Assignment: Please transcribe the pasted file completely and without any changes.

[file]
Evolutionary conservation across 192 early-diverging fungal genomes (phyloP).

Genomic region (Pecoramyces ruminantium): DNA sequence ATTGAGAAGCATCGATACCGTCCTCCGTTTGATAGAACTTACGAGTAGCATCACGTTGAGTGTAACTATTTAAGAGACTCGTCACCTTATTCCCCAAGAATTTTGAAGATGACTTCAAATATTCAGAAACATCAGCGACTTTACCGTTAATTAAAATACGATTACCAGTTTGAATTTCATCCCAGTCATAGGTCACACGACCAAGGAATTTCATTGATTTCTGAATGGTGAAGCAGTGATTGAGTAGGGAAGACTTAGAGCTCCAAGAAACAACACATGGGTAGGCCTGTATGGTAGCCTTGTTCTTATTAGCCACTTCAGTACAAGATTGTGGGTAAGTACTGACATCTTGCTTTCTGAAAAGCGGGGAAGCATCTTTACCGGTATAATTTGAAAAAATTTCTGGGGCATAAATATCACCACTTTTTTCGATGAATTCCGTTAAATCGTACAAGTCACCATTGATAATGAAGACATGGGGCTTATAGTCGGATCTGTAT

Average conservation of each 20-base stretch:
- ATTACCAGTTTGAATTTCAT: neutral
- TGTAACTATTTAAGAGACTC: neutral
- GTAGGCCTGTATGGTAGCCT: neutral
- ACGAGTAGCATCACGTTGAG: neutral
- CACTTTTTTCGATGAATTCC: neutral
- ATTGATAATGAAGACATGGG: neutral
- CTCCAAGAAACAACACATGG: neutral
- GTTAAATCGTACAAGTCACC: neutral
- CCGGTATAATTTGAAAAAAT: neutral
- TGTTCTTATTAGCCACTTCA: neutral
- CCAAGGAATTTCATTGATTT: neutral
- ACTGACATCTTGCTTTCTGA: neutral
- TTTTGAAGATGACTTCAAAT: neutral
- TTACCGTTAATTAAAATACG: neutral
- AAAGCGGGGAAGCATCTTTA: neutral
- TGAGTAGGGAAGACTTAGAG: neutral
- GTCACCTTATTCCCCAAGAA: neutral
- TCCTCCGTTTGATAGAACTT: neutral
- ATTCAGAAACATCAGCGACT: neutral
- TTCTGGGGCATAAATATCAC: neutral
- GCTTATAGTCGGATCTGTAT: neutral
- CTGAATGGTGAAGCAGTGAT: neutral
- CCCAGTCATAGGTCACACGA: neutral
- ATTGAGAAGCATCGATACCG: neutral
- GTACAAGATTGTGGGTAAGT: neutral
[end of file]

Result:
Evolutionary conservation across 192 early-diverging fungal genomes (phyloP).

Genomic region (Pecoramyces ruminantium): DNA sequence ATTGAGAAGCATCGATACCGTCCTCCGTTTGATAGAACTTACGAGTAGCATCACGTTGAGTGTAACTATTTAAGAGACTCGTCACCTTATTCCCCAAGAATTTTGAAGATGACTTCAAATATTCAGAAACATCAGCGACTTTACCGTTAATTAAAATACGATTACCAGTTTGAATTTCATCCCAGTCATAGGTCACACGACCAAGGAATTTCATTGATTTCTGAATGGTGAAGCAGTGATTGAGTAGGGAAGACTTAGAGCTCCAAGAAACAACACATGGGTAGGCCTGTATGGTAGCCTTGTTCTTATTAGCCACTTCAGTACAAGATTGTGGGTAAGTACTGACATCTTGCTTTCTGAAAAGCGGGGAAGCATCTTTACCGGTATAATTTGAAAAAATTTCTGGGGCATAAATATCACCACTTTTTTCGATGAATTCCGTTAAATCGTACAAGTCACCATTGATAATGAAGACATGGGGCTTATAGTCGGATCTGTAT

Average conservation of each 20-base stretch:
- ATTACCAGTTTGAATTTCAT: neutral
- TGTAACTATTTAAGAGACTC: neutral
- GTAGGCCTGTATGGTAGCCT: neutral
- ACGAGTAGCATCACGTTGAG: neutral
- CACTTTTTTCGATGAATTCC: neutral
- ATTGATAATGAAGACATGGG: neutral
- CTCCAAGAAACAACACATGG: neutral
- GTTAAATCGTACAAGTCACC: neutral
- CCGGTATAATTTGAAAAAAT: neutral
- TGTTCTTATTAGCCACTTCA: neutral
- CCAAGGAATTTCATTGATTT: neutral
- ACTGACATCTTGCTTTCTGA: neutral
- TTTTGAAGATGACTTCAAAT: neutral
- TTACCGTTAATTAAAATACG: neutral
- AAAGCGGGGAAGCATCTTTA: neutral
- TGAGTAGGGAAGACTTAGAG: neutral
- GTCACCTTATTCCCCAAGAA: neutral
- TCCTCCGTTTGATAGAACTT: neutral
- ATTCAGAAACATCAGCGACT: neutral
- TTCTGGGGCATAAATATCAC: neutral
- GCTTATAGTCGGATCTGTAT: neutral
- CTGAATGGTGAAGCAGTGAT: neutral
- CCCAGTCATAGGTCACACGA: neutral
- ATTGAGAAGCATCGATACCG: neutral
- GTACAAGATTGTGGGTAAGT: neutral